The lakeside cities were probably located in the korce region.
The transition between the neolithic tribes and the illyrian civilization began during the bronze age and especially during the iron age. The excavation of the tumuli made it possible to determine that the population cultivated at that time the vine and the olive tree and was polytheistic.
Indo-european tribes, bryges and illyrians settled on the territory of the future albania probably by the end of the bronze age. the illyrian civilization formed by numerous independent tribes developed in contact with the greeks who founded trading posts in their country. This is how the unified kingdom of illyria is formed around its capital, schköder (or shkodra) in the north-west of the country.
King bardylis undertook great conquests and invaded part of macedonia. However, he was defeated by philip ii of macedonia, who seized the illyrian kingdom in 355 bc, 30 years after its founding.
A little more than a century later the romans decided to extend their territory to the east of the adriatic and pretext the pillaging of their ships by the illyrians then ruled by queen teuta and the assassination of the ambassador roman to lead the first illyrian war.
The peace with consequences for illyria was concluded in 228 bc.
This war was followed by two others in 220 and 168 bc, marking the total conquest of illyria, which became a roman province until 395, the date of the split of the empire.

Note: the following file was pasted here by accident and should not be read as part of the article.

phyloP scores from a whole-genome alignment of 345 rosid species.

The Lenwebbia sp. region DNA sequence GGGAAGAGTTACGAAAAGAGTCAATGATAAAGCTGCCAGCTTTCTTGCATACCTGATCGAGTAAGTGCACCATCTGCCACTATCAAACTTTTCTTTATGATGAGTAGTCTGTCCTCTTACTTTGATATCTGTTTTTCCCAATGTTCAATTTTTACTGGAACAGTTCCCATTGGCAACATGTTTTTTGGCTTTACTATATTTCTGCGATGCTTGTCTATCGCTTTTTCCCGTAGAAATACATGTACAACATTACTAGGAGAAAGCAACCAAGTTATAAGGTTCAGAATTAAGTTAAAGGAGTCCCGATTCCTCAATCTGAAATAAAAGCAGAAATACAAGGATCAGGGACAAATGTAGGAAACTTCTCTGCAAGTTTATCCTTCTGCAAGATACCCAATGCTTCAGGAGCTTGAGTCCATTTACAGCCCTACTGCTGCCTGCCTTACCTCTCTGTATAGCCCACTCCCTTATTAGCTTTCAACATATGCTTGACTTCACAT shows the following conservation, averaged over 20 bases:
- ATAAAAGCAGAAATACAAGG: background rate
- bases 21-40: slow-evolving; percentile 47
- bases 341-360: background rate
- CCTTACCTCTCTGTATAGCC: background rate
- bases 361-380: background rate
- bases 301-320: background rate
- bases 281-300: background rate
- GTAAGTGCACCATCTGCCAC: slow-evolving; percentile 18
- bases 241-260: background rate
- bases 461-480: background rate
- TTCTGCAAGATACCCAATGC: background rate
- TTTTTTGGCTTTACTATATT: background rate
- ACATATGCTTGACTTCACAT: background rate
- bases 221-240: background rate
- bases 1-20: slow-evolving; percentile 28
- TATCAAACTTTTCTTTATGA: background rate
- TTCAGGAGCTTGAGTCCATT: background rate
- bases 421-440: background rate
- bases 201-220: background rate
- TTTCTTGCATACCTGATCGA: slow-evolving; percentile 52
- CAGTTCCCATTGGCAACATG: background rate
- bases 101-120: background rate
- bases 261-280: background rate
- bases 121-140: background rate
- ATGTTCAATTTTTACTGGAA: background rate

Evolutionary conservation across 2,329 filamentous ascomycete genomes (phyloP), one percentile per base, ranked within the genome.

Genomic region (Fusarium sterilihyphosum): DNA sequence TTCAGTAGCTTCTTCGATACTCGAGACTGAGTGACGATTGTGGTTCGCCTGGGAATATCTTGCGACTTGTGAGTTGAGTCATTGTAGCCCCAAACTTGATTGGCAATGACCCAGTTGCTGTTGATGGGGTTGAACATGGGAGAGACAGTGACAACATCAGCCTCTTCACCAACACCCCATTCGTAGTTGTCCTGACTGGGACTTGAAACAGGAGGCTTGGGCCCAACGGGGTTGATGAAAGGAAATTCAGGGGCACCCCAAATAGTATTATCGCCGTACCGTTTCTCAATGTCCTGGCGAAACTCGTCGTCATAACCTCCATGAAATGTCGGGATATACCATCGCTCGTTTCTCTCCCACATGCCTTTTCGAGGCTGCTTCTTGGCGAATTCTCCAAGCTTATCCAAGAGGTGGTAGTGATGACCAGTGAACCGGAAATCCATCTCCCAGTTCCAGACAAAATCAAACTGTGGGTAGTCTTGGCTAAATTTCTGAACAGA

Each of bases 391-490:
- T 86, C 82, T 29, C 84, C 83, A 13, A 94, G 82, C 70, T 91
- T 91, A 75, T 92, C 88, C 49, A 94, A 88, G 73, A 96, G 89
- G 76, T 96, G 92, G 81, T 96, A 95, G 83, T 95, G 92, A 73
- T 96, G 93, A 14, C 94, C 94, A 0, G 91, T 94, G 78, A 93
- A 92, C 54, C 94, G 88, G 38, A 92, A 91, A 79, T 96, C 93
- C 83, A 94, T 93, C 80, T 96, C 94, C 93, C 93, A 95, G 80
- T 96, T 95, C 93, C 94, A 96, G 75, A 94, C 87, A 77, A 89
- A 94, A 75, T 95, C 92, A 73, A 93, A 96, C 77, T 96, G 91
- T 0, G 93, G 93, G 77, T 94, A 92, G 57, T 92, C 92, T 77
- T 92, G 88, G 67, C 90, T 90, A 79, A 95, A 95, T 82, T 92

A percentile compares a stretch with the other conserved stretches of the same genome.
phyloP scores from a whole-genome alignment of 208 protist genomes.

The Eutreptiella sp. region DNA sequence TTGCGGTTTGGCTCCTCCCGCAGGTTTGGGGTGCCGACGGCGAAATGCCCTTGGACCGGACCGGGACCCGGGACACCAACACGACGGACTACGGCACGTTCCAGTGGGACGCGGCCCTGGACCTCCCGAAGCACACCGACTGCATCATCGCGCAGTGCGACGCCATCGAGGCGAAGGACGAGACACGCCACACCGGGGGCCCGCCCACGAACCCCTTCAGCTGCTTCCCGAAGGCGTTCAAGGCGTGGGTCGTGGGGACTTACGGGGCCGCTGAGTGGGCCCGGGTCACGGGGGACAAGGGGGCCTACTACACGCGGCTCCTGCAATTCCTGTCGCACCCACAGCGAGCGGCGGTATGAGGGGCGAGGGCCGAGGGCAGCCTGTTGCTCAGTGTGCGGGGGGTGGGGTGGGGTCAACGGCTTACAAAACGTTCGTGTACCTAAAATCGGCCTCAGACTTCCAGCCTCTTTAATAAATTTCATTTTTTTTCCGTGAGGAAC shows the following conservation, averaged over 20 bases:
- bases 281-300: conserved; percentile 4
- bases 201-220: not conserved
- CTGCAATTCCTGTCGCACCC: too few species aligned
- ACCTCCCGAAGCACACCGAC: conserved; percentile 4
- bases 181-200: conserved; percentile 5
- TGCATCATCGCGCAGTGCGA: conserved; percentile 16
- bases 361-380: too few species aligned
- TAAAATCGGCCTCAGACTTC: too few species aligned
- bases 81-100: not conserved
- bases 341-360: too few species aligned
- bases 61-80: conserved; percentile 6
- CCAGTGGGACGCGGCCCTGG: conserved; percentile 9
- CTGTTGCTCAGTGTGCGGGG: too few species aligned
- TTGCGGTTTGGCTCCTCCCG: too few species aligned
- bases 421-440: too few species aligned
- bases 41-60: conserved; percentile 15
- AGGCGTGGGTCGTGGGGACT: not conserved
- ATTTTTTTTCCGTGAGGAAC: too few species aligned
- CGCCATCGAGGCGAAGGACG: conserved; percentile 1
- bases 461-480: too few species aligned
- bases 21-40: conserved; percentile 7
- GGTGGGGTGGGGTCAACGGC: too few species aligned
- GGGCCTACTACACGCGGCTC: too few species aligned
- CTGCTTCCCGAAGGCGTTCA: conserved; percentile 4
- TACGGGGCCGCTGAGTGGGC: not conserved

A torn nation
Province of the byzantine empire, illyria experienced a turbulent period and had to face various barbaric invasions from the goths, huns, bulgarians, slavs, serbs and croats. the name "illyrians" is abandoned and, in the 11th century, writings mention for the first time the "albanians".
In the 15th century, part of the dalmatian coast passed into the hands of the republic of venice, which sought to make its way to the east.
At the same time, the ottomans seized constantinople and tried to conquer albania. despite the help of the venetians, the country was soon occupied by the turks. Under their yoke, albania saw a dark page of its history which provoked a wave of emigration to italy and greece.
Many inhabitants, mostly catholic, of the city of venetian albania shkodër receive land in venice and friuli in thanks for their loyalty. even today, the albanian community of arbëresh is firmly established in italy and sicily. Their members remained orthodox or catholic while most albanians were converted to islam.
At the beginning of the 16th century, the ottomans occupied the whole of albania and tried to eradicate the identity of its inhabitants, obliging the young students to learn turkish in constantinople. Only schools in southern albania can still teach in greek.